Nick Symmonds for Runner’s World

March 13, 2013 12:49 pm

In early February Runner’s World asked me to pack my bags and head to San Luis Potosi, Mexico. Eighteen hours later I was walking off a 16-seater airplane in a big town just north of Mexico City. I was there to photograph Olympic runner Nick Symmonds, an American who spent most of January and February in San Luis Potosi training at a high altitude, something he couldn’t do in the States.

The article, “That Pre Thing,” is in the magazine’s April issue. Steve Prefontaine was a runner in the seventies who revolutionized the sport, and he’s widely credited as inspiring the seventies’ running boom. His coach was Bill Bowerman, the co-founder of Nike. Many compare Symmonds to Prefontaine; they both possess incredible charm and an outspoken nature.

But Symmonds is famous for more than just his similarity to Prefontaine and incredible speed. Below is an excerpt from Wikipedia about an incident that happened last summer at the London Olympics.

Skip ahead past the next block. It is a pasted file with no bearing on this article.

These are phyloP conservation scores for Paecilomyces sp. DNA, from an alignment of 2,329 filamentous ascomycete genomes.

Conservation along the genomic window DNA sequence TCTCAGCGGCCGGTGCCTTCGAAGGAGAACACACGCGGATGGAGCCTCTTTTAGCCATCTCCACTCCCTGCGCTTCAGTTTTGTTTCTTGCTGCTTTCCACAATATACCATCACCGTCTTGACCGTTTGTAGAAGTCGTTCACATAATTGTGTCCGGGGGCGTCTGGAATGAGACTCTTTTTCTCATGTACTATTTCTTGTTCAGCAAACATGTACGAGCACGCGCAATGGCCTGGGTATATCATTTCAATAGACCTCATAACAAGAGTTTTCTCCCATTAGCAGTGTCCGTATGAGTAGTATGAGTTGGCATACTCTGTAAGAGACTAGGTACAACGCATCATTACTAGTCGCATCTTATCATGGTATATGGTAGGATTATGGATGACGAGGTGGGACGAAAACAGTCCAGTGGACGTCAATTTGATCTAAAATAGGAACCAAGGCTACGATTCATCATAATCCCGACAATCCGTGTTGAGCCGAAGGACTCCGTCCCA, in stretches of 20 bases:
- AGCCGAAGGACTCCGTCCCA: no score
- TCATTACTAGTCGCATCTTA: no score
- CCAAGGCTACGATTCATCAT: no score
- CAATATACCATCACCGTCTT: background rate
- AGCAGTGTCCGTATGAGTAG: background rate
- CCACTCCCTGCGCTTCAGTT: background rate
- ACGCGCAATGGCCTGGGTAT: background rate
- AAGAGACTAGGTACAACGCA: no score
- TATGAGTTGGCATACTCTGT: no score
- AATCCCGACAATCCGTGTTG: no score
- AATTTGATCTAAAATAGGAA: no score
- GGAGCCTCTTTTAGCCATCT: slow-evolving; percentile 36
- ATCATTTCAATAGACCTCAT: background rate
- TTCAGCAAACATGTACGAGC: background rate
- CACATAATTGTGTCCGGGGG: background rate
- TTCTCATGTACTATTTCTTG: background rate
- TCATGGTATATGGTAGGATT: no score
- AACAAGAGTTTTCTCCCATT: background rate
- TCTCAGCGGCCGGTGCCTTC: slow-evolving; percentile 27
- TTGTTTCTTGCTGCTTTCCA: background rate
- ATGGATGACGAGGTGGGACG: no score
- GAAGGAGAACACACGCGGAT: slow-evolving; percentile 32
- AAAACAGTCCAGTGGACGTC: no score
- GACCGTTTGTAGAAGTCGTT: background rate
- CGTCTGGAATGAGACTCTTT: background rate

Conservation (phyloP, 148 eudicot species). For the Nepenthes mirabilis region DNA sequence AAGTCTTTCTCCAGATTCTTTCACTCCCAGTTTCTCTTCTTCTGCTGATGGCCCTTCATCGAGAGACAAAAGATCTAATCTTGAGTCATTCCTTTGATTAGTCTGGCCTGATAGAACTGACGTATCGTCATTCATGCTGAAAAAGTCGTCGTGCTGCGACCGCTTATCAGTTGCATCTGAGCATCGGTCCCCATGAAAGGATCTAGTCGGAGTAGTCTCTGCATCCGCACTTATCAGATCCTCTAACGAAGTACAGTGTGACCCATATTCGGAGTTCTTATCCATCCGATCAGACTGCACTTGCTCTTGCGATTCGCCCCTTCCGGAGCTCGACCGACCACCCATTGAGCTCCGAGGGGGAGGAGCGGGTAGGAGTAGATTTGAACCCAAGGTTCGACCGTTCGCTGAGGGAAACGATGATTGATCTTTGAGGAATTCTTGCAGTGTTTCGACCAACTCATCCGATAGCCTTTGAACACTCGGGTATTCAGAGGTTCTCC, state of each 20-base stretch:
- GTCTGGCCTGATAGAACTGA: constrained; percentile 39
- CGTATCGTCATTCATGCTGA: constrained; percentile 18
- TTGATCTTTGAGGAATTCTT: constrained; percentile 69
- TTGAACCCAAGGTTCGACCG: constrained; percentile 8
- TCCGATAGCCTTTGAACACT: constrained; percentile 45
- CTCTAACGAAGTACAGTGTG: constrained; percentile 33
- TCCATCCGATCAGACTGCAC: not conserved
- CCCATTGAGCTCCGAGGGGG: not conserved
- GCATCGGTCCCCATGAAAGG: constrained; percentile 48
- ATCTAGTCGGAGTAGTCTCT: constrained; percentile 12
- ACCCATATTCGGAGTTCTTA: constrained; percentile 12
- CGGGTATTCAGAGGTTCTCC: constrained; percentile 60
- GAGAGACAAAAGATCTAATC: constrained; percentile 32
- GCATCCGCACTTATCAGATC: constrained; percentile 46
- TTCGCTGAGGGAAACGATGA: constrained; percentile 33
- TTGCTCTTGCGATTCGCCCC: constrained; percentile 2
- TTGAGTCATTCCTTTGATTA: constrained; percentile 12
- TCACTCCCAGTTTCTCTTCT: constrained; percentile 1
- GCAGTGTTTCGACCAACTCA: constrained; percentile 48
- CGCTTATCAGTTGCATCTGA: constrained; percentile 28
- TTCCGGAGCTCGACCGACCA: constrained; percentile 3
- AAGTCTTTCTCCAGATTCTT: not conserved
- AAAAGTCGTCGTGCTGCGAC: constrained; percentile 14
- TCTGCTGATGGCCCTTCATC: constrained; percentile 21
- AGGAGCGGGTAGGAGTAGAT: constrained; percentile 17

Symmonds is rebelling against what he considers absurdly strict rules restricting athlete’s ability to market themselves. For the 2012 season, he auctioned off space on his left arm for a temporary tattoo to advertise a sponsor. The winning bidder was Milwaukee advertising agency, Hanson Dodge Creative, which paid $11,000 for the space to advertise their Twitter handle. During restricted competitions like the Olympic Trials and Olympics, Symmonds is required to cover up the tattoo with white tape, which actually draws attention to the taboo advertising underneath. Symmonds is not the first track athlete to do this, Olympic silver medalist Adam Nelson actively sold space on his shirt during the 2005 season (when he won the IAAF World Championships). It is a common phenomenon in Boxing.

“I’ve never had a problem speaking out about something that bothers me. The biggest thing that rubs me the wrong way is that governing bodies want to control the space I feel I should control.”

Below are some of the pictures I took that day. Special thanks to photo editor Michele Ervin.

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